To the Shenker family,

Please allow me to extend my deepest sympathy in the loss of Omer. As a student at William and Mary, I had the privilege of knowing Omer as a friend. Although we were only a few months apart in age, he was working as a lab consultant and I was a burgeoning Computer Science major, learning my way around the subject in the lab, when we got to know each other freshman year. He introduced me to SIN [Student Information Network], which I joined (and invited fellow classmate Mike Weissberger to join) the following year, and shared many memorable conversations ranging from God to depression to assembly languages during the time he was at the College. I always appreciated his unreserved willingness to help in both hardware (he installed Linux on my computer) and programming (we were both project graders in an undergraduate Computer Science course, and he’d always be willing to answer any questions I had), and I never ceased to be amazed at the depth, breadth, and ingenuity of his intellect as I’ve gotten to know him these past three years. His friendship will be deeply missed and long remembered.

Composed March 2003

to sleep, perchance to dream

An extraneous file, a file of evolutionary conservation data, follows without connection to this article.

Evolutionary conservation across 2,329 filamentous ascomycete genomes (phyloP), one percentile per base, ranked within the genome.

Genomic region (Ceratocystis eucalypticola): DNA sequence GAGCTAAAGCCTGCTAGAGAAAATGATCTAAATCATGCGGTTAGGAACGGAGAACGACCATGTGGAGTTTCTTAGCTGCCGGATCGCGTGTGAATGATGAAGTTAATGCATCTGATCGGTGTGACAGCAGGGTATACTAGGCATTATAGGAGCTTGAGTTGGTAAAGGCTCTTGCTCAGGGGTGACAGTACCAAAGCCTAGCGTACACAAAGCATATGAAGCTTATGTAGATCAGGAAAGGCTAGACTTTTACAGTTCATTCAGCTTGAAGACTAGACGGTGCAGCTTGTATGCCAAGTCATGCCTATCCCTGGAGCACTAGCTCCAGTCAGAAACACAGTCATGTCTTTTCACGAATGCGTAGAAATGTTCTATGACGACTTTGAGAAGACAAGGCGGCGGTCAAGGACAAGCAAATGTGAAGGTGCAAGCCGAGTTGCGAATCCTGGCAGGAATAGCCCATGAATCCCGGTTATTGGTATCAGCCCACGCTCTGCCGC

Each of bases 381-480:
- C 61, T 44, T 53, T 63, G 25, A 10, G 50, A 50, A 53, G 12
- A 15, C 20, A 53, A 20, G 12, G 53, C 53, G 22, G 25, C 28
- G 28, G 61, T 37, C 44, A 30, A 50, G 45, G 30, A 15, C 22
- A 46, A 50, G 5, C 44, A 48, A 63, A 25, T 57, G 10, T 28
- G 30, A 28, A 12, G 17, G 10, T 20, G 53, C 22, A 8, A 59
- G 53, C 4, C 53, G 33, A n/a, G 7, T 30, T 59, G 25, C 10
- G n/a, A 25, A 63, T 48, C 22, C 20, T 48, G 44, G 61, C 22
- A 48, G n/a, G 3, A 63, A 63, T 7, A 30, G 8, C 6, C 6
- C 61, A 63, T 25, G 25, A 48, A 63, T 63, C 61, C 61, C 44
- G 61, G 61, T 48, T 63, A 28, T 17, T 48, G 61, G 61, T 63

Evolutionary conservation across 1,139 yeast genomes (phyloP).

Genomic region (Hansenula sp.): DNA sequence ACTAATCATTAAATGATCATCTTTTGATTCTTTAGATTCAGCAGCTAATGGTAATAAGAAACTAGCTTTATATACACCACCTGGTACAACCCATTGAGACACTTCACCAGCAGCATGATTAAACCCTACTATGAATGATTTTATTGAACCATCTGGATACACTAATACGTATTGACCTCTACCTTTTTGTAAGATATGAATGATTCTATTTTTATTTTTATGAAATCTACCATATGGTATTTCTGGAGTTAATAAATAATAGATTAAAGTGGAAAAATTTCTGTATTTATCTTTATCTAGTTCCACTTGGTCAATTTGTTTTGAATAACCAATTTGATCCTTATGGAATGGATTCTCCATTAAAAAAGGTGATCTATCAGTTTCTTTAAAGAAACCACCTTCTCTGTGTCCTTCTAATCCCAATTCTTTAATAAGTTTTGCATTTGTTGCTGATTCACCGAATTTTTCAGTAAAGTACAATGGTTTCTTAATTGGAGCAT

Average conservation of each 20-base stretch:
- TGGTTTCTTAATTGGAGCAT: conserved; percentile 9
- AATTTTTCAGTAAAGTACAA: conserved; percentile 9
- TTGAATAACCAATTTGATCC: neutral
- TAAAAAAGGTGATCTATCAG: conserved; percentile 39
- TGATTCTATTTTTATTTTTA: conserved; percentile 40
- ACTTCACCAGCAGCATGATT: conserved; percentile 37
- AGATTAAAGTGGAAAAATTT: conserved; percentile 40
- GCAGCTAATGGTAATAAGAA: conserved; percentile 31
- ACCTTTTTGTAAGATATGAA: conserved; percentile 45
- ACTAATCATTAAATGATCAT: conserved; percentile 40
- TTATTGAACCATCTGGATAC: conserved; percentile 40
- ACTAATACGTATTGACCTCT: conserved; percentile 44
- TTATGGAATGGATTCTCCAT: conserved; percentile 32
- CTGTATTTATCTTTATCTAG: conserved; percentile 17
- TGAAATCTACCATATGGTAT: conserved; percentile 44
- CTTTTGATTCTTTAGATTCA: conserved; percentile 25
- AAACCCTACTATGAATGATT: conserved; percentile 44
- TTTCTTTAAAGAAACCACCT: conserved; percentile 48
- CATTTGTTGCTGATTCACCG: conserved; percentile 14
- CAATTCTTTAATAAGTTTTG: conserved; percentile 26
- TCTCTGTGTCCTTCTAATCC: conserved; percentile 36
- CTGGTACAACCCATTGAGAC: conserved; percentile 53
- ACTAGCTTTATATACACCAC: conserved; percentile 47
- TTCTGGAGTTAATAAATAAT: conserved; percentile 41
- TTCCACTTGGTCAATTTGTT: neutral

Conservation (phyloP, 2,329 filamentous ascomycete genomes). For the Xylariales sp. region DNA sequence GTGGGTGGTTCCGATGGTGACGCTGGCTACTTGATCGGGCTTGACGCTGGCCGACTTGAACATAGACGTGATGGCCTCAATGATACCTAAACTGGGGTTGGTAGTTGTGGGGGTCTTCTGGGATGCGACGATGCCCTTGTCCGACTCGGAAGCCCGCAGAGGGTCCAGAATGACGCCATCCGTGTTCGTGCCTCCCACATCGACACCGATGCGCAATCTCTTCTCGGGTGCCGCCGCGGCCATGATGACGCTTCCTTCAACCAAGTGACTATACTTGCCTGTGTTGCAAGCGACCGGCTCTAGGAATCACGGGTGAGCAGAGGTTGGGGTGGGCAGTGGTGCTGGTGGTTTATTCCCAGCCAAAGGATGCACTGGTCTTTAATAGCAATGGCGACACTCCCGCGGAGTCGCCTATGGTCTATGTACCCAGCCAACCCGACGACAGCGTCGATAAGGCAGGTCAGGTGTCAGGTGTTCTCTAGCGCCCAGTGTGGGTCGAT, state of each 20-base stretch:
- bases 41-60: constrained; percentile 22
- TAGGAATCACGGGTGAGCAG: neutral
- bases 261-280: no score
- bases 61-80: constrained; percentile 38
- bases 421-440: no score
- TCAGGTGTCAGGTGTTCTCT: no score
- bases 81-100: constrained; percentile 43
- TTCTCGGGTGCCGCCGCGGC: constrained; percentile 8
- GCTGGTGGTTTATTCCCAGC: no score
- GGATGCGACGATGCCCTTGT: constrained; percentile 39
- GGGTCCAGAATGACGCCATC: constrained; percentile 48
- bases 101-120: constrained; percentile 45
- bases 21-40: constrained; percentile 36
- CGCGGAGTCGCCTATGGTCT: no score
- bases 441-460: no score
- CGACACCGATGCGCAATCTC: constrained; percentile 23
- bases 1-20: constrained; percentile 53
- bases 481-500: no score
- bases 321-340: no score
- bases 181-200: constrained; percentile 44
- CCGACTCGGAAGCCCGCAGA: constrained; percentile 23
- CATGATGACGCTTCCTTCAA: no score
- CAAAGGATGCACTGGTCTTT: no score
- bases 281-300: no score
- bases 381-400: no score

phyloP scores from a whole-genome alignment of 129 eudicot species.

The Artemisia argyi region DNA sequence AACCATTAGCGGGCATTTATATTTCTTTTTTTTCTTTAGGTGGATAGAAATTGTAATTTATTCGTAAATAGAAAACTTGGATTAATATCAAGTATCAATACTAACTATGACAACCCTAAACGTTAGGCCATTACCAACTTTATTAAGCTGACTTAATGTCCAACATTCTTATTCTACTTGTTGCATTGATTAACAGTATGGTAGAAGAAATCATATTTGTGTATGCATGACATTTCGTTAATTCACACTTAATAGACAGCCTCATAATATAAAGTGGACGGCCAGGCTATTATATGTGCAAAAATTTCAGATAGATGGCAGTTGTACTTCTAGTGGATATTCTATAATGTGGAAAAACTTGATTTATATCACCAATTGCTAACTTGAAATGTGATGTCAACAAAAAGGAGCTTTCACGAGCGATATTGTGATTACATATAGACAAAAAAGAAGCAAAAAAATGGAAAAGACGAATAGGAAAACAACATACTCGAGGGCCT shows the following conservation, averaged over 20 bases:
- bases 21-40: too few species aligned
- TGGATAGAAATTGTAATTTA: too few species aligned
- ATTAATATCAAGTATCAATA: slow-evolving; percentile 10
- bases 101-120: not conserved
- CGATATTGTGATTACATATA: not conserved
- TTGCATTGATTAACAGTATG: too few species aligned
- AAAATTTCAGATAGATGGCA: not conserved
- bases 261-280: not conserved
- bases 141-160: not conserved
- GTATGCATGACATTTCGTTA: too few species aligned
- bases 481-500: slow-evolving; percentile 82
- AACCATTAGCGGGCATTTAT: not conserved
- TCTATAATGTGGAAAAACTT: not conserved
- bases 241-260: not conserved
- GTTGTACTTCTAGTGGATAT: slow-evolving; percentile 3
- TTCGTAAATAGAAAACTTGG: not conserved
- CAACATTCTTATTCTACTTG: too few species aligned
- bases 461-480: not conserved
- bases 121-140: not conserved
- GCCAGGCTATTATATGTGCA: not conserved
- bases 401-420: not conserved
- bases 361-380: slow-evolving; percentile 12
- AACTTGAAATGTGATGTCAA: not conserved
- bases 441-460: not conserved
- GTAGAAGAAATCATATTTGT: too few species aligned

for omer

thou slumberest long, and well, my friend
for assume i thy habits bend
towards fav’rable realms both dark and deep
unperturb-ed, quiet, dreamless sleep–
though disturbed and dreary may well be
thy rest–who knows?– what thou mayst see
in dreams, or nightmares, should I say
until black dawn breaks through the day.

but kinder wishes do i prefer
and i suppose you would concur
that sleep, though in daylight it may be
will proffer refreshing rest to thee

- anne huang

As I was browsing through my files on my computer, I happened across something I had written (since I enjoy composing poems) for and send to Omer over instant messenger last year, when he was having a harder time sleeping than usual. It is most definitely no literary masterpiece, but I thought I’d enclose a copy here in case you would like to read it. The title was a topic of conversation; I had used it as an away message without realizing that Omer was very familiar with the Shakespearean passage from which it was drawn (as he pointed out later by quoting the soliloquy quite nearly in full!).

His loss continues to be mourned by his friends on campus. We still mention and remember him here, and we hold dearly to the memories that remain. I hope and pray that comfort may be yours during this time.


anne huang


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